He was finally able to run properly by August and is now training fully. The ankle has held up for a couple of interclub races but the injury is still weighing on the mind of the two-time Australian 800m champion.

"At training I'm still worried about how it is going to pull up but so far it has been good," he said.

The 26-year-old made a big step forward last night when he clocked 1min 51sec to finish second in a Box Hill race.

Complete article at The Herald Sun

Posted at 17:01     [Perma-Link]

Jackie Fairweather ready for Black Mountain after Tokyo tilt

Commonwealth Games aspirant Jackie Fairweather is out to break this weekend's Black Mountain Challenge race record this weekend despite coming back from the Tokyo women's marathon last month.

Fairweather finished ninth in Tokyo just three weeks ago and said her recovery from the gruelling race had gone well so far. "It normally takes me four or five weeks to be running well but I feel alright so hopefully I can give the record a shake," Fairweather said. "You've always got to have something to aim for so I'd like to aim for that."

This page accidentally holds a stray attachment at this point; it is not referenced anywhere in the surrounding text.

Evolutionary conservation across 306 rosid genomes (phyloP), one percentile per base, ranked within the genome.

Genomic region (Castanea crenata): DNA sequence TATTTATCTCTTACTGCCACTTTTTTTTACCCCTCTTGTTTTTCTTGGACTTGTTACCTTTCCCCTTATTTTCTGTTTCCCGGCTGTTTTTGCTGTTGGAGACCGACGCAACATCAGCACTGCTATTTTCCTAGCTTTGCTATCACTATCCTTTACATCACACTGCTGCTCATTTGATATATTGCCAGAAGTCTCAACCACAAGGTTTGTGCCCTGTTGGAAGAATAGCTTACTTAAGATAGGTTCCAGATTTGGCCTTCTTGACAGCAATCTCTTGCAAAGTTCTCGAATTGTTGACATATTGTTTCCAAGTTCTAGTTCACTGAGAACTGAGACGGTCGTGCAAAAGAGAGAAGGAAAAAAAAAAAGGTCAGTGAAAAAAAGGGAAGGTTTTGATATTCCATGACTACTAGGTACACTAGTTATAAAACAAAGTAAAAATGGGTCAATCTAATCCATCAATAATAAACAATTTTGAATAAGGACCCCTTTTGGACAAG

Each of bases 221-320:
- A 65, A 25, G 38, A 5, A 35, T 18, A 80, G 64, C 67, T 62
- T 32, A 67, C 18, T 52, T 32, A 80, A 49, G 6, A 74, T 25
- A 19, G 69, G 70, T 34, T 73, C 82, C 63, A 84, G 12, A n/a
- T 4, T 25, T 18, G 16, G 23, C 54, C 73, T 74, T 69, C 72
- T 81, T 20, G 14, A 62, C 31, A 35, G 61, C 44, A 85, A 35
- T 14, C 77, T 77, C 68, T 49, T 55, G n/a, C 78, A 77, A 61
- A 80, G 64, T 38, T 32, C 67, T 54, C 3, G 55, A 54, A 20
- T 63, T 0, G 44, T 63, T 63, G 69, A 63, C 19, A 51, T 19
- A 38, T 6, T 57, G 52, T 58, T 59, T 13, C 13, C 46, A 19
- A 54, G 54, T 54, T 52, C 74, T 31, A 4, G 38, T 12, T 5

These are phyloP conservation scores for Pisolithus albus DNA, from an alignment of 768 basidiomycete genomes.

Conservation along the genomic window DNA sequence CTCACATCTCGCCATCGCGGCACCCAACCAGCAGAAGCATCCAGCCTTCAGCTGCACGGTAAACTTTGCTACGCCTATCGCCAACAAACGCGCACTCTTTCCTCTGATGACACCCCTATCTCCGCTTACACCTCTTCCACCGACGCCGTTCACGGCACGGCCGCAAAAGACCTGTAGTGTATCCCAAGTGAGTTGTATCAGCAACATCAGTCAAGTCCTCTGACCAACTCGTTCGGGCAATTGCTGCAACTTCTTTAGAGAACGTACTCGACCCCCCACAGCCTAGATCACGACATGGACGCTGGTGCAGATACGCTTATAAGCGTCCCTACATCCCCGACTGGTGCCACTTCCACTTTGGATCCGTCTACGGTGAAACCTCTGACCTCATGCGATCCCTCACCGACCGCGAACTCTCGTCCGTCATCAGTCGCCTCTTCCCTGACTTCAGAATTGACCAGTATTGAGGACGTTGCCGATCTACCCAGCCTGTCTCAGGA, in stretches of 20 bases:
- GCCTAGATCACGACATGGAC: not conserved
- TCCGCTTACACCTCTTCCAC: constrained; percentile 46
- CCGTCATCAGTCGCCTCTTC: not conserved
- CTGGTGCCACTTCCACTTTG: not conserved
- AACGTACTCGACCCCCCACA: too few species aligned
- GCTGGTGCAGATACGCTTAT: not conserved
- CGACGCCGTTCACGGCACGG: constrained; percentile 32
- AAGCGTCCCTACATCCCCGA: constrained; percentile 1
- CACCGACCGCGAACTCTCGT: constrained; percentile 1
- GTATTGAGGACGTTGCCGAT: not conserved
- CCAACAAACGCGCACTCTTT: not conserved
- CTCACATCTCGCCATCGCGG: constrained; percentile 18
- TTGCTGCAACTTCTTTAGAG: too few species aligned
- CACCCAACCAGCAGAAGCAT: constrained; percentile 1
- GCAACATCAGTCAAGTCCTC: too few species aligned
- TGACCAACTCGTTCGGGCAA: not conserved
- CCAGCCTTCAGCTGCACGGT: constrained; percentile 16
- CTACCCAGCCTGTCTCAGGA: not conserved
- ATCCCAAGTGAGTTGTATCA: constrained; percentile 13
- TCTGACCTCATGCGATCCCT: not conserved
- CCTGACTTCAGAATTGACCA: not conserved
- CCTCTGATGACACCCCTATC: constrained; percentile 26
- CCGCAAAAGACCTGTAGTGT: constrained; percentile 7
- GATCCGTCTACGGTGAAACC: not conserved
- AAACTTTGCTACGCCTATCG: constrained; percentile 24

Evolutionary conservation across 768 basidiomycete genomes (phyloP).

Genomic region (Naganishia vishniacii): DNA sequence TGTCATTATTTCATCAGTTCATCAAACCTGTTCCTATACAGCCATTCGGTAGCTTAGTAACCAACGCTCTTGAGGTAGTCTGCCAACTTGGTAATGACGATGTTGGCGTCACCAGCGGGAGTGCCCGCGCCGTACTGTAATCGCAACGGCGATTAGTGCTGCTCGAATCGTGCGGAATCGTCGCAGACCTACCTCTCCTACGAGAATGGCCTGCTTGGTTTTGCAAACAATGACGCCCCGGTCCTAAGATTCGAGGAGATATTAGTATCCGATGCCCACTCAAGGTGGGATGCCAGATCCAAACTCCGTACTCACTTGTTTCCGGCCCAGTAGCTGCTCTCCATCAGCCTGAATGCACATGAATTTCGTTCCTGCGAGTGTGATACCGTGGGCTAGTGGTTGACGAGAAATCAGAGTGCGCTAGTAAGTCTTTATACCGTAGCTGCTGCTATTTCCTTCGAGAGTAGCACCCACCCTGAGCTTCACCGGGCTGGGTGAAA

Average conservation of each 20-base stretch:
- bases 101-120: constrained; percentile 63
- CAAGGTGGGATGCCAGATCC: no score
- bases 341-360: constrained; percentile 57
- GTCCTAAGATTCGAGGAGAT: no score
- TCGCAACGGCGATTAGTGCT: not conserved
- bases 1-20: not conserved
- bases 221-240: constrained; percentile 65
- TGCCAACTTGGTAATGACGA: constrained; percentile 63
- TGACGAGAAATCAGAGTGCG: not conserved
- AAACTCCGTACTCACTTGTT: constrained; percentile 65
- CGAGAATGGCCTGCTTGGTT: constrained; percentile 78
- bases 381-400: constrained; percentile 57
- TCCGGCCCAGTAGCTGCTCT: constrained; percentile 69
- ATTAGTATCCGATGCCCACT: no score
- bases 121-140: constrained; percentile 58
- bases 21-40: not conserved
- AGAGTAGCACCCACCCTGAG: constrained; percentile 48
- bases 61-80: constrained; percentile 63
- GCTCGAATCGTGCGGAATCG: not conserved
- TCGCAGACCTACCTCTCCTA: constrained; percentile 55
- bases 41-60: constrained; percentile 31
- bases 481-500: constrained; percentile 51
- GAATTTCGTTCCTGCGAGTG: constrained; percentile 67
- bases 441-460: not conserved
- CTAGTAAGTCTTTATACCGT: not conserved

Joy Terry holds the current race record, finishing the five kilometre course in 20min 15secs in 2001.

This year Fairweather and world long-course mountain running champion Emma Murray are setting their sights on breaking the record. Fairweather, 38, expected Murray to be tough competition but was confident she could overcome the 27-year-old.

"My record on shorter, more dynamic stuff is a bit better than hers. We've raced a lot against each other before and I have a lot of respect for her ability. We bring out the best in each other and hopefully that will spur us on to run really well."

Fairweather is still hoping to gain selection in the three-woman Commonwealth Games marathon team, despite being slightly slower than the other six runners who have run qualifying times.